Fidel Castro at Cuba congress alongside Raul
Former Cuban President Fidel Castro has made an unannounced appearance at a Communist Party Congress alongside his brother, current President Raul Castro.
The two men received an emotional standing ovation from delegates in the Cuban capital, Havana.
It is the first time the two have appeared publicly together since Fidel, 84, handed over the presidency to Raul five years ago.
Congress also elected Raul, 79, to take over from Fidel as first secretary.
Communist Party stalwart Jose Ramon Machado Ventura, 80, was elected second secretary.
The BBC's Michael Voss in Havana says Fidel's appearance is a sign of his support for the economic changes his brother has been pushing through.
But it could also be the revolutionary leader's final farewell to the political stage, he adds.
Earlier, the congress decided to allow Cubans to buy and sell their homes for the first time since the communist revolution in 1959.
For the past 50 years, Cubans have only been allowed to pass on homes to their children, or to swap them through a complicated and often corrupt system.
Correspondents at the closing stages of the congress said many delegates were in tears as Fidel was helped to his place on stage and stood for the national anthem.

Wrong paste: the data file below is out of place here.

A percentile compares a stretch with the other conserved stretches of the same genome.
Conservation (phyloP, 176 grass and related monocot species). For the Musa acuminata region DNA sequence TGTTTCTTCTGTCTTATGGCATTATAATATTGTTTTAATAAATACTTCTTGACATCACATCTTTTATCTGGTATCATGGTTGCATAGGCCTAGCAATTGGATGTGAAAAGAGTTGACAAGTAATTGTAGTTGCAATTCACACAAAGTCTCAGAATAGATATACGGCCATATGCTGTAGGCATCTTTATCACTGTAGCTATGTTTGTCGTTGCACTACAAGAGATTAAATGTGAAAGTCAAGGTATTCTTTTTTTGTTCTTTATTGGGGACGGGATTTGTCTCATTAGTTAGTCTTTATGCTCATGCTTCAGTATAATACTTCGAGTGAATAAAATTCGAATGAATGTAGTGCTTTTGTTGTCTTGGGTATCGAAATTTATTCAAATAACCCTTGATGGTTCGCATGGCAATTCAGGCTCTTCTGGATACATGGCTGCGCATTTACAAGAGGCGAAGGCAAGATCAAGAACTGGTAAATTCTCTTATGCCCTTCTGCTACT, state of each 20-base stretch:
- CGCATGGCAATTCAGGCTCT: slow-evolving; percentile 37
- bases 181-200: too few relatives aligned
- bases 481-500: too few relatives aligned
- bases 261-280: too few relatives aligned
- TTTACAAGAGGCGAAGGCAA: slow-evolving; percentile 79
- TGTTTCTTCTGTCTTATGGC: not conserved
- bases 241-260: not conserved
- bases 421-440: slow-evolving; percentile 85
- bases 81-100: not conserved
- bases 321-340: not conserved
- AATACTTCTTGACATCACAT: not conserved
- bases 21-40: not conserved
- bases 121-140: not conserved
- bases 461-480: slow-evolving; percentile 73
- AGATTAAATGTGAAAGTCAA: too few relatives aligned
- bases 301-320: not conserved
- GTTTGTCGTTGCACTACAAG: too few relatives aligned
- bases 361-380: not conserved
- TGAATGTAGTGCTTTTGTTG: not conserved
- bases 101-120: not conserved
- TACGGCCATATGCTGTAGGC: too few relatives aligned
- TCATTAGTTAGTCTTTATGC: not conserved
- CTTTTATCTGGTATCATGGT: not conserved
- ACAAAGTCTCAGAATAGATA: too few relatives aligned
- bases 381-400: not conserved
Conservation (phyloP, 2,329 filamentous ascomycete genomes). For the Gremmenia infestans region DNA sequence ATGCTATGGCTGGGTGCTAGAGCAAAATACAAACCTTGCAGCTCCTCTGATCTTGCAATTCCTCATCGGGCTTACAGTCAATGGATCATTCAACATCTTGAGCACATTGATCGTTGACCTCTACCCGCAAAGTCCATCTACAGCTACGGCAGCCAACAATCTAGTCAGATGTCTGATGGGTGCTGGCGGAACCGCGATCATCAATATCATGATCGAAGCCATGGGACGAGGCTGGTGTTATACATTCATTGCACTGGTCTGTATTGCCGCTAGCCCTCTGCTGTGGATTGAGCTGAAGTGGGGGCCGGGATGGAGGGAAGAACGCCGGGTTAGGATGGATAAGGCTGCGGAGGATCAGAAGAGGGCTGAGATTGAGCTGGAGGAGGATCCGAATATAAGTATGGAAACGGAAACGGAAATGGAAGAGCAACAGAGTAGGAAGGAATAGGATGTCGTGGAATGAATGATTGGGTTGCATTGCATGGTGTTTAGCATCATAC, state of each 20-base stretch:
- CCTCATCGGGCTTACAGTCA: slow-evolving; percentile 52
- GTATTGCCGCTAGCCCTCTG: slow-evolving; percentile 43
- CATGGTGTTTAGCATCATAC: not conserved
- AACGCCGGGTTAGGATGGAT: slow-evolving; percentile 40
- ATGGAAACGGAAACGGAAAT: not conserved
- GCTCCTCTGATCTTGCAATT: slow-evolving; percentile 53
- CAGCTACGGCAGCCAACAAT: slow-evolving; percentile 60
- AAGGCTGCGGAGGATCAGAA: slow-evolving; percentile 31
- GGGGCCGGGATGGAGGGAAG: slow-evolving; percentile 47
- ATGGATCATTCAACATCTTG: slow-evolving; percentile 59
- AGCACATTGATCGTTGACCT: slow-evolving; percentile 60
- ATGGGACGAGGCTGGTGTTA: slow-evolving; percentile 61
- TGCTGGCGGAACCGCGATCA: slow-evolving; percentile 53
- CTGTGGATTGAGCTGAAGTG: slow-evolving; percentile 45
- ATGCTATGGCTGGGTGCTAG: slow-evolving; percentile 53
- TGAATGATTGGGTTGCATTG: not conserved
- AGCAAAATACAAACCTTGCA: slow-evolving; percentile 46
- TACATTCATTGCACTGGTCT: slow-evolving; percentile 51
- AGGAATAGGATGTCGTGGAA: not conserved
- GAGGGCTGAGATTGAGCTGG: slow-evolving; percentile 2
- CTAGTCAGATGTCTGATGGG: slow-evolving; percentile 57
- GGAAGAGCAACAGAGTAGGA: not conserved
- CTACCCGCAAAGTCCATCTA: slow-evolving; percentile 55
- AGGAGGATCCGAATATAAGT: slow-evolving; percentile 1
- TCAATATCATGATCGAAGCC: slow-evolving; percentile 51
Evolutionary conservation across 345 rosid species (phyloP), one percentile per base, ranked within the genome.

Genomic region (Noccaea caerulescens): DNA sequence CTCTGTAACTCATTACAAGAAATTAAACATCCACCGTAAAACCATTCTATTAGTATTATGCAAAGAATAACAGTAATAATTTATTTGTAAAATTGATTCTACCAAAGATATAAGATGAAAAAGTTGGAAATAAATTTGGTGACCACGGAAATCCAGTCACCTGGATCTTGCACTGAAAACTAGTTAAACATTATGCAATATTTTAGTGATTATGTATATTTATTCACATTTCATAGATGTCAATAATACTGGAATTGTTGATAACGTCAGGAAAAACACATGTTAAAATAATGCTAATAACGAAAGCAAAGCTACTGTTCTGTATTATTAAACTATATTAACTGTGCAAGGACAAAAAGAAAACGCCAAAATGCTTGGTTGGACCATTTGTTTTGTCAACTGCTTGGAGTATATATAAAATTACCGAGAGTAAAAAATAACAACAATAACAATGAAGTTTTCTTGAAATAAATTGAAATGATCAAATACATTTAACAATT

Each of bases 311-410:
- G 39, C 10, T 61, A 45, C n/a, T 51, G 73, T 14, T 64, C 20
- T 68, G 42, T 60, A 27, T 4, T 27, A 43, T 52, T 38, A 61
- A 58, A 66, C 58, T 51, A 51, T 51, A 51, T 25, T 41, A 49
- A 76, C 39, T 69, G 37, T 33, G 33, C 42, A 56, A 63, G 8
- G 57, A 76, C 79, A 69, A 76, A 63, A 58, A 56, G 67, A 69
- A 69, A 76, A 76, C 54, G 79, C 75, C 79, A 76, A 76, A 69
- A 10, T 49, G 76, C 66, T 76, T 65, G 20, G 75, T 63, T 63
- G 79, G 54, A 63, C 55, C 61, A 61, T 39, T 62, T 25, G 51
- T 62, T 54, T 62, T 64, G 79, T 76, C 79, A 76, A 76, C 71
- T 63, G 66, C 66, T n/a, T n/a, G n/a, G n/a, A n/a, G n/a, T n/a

The former president appeared unsteady on his feet as he clutched an aide's arm, and at times slumped into his chair.
The congress was the first held by the ruling party in 14 years and was aimed at breathing new life into the communist system.
Raul Castro also told delegates that top political positions should be limited to two five-year terms, and promised "systematic rejuvenation" of the government.
He said the party leadership was in need of renewal and should subject itself to severe self-criticism.
Analysts say the proposal is unprecedented under Cuban communism.
The party's new central committee - appointed on Monday - has also been trimmed down from 19 to 15 and includes three new members.
President Castro has spoken of the need to bring through younger leaders to take over once the ageing generation which led the revolution has gone.